Thanks to Paul Irish
3 years ago, Thermo Fisher Scientific (previously Life Technologies) was tasked with enhancing its original mobile experience integration which leveraged Moovweb’s cloud platform. It was a good solution in getting the domain introduced into browsers outside of desktop, specifically mobile and tablet devices but it certainly came with its own set of constraints.
While Moovweb was an excellent platform for enhancing on mobile conversion rates it came at the cost of scalability and ease of maintenance. The overall platform required you to maintain two separate codebases—your desktop HTML and Moovweb’s SDK, which effectively transformed your HTML into mobile-friendly elements. It was also a page-by-page type deal. Every page would require its own transformation. Every transformation was its own subset of code. The first two waves for those previous projects had the strictest of intentions on mobile-optimizing eCommerce related workflows for all regions but in English only (e.g. checkout flows). It was not enough. The domain needed more flexibility in a web property that could display well to a majority of legacy and evergreen browsers as well being agnostic of device type.
Because of these limitations the Responsive Project for ThermoFisher.com was designed to effectively address the following constraints:
- Reduce dependency on additional vendor code.
- Generate mobile, tablet and desktop experiences from one codebase.
- Scale solutions which would be available globally and not just page-by-page.
- Responsive interfaces for all regions, all languages.
- Extend the experience beyond eCommerce: content authored areas and channels outside of B2C.
The domain is huge and its attached ecosystem is a collection of multiple applications owned by multiple teams with their own standard of implementation. Adding to that loophole, not every application in the domain was a candidate for this new responsive experience. From June 2016 and forward, our team had to break features down into chunks.
It was agreed that the header, navigation and footer would be the first to address as this was considered the foundation for everything else to work. Each app would rope this subset of components based under their back-end constructs (e.g. Java, ColdFusion, etc.). This took 3+ months. Not an easy feat if you consider the amount of tooling currently being offered from these areas. You have a series of controls for search tools, commerce and deep links into areas such as login and Order Support.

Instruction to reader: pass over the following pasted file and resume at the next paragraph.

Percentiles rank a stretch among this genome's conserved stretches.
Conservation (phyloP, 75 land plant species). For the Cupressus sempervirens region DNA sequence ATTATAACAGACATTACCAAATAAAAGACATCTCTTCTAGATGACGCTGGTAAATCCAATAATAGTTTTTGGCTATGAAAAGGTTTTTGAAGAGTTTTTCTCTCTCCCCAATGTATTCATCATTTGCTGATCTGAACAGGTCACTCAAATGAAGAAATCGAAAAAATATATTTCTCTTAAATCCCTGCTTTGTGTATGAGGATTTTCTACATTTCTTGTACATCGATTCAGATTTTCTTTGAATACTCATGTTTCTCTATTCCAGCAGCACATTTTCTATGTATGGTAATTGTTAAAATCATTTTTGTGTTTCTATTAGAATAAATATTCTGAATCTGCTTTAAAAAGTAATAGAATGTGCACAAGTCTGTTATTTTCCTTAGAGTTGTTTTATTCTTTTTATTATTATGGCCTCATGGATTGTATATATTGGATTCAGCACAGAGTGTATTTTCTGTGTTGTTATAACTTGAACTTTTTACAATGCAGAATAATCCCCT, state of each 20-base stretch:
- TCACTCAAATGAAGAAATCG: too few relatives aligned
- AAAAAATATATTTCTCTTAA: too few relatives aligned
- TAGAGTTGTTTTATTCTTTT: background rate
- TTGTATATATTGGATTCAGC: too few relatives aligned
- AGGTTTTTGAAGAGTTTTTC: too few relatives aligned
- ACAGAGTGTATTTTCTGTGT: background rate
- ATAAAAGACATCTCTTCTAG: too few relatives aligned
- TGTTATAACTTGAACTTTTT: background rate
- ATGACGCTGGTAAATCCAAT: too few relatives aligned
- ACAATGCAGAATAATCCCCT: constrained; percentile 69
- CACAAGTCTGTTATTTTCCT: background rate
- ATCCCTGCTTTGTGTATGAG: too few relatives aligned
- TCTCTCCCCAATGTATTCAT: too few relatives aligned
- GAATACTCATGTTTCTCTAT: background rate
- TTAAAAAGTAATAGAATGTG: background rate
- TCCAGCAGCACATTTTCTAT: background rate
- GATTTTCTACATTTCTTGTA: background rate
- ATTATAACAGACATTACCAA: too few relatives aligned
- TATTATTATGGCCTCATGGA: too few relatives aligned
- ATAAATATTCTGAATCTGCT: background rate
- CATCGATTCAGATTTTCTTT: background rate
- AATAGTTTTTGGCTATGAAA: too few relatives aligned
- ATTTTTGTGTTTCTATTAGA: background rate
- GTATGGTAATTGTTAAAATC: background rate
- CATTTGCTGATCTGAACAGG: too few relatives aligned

Real estate doesn’t come cheap with smaller screen sizes. The basics needed to be in order first. In essence, an organized CSS media query strategy for an agreed set of breakpoints and a baseline approach for DOM manipulation in the event this choice ever needed to be made.
Listed below were some saving grace plugins, libraries and frameworks from the open source world which allowed us to get our job done:
- Bootstrap 2.3.2 – the overall HTML, CSS and JS framework for delivering responsive enabled user interfaces. Keep in mind that support for legacy browsers in IE8+ was priority. Also, since the domain is driven from a desktop-first approach this framework was still considered standard.
- jQuery 1.8.1 – a minor upgrade path for better DOM selector performance. Originally, 1.8.0 was elected to be the global jQuery library available but that caused problems for older Internet Explorer browsers with .ready() firing prematurely. See jQuery defect 12282.
- Responsive HTML Tables – a CSS technique which turns table elements into div blocks with labels being controlled through data attributes.
- TableHeadFixer – a jQuery plugin which was modified in-house to give content authors more flexibility in drafting HTML tables with features such as locked table headers or columns.
Writing code is only one small piece of being a developer. In order to be efficient and capable at our jobs, we must also excel at debugging. When I dedicate some time to learning new debugging skills, I often find I can move much quicker, and add more value to the teams I work on. I have a few tips and tricks I rely on pretty heavily and found that I give the same advice again and again during workshops, so here’s a compilation of some of them, as well as some from the community. We’ll start with some core tenets and then drill down to more specific examples.
# Rename your local branch. If you are on the branch to rename:
git branch -m branch-new-name
# Delete the old-name remote branch and push the new-name local branch.
git push origin :branch-old-name branch-new-name
# Reset the upstream branch for the new-name local branch.
git push origin -u branch-new-name
Thanks to, multiplestates.wordpress.com.
Identifying Metadata Inside package.json
- THE NAME PROPERTY
- THE VERSION PROPERTY
- THE LICENSE PROPERTY
- THE DESCRIPTION PROPERTY
- THE KEYWORDS PROPERTY
Functional Metadata Inside package.json
- THE MAIN PROPERTY
- THE REPOSITORY PROPERTY
- THE SCRIPTS PROPERTY
- THE DEPENDENCIES PROPERTY
- THE DEVDEPENDENCIES PROPERTY
Can’t we just turn it off?
Unfortunately the downside of caching is something we must tolerate; simply because the mild inconvenience of changes not being immediately visible is far out weighed by the increased speed and efficiency of your website and server.
A quick and easy solution to this problem is to have your JS import the breakpoints directly from the CSS values in the DOM. This solution brings the current breakpoint variable into your JS in a way that’s:
- Simple & Lightweight
- Compatible with all browsers that support media queries (IE9+)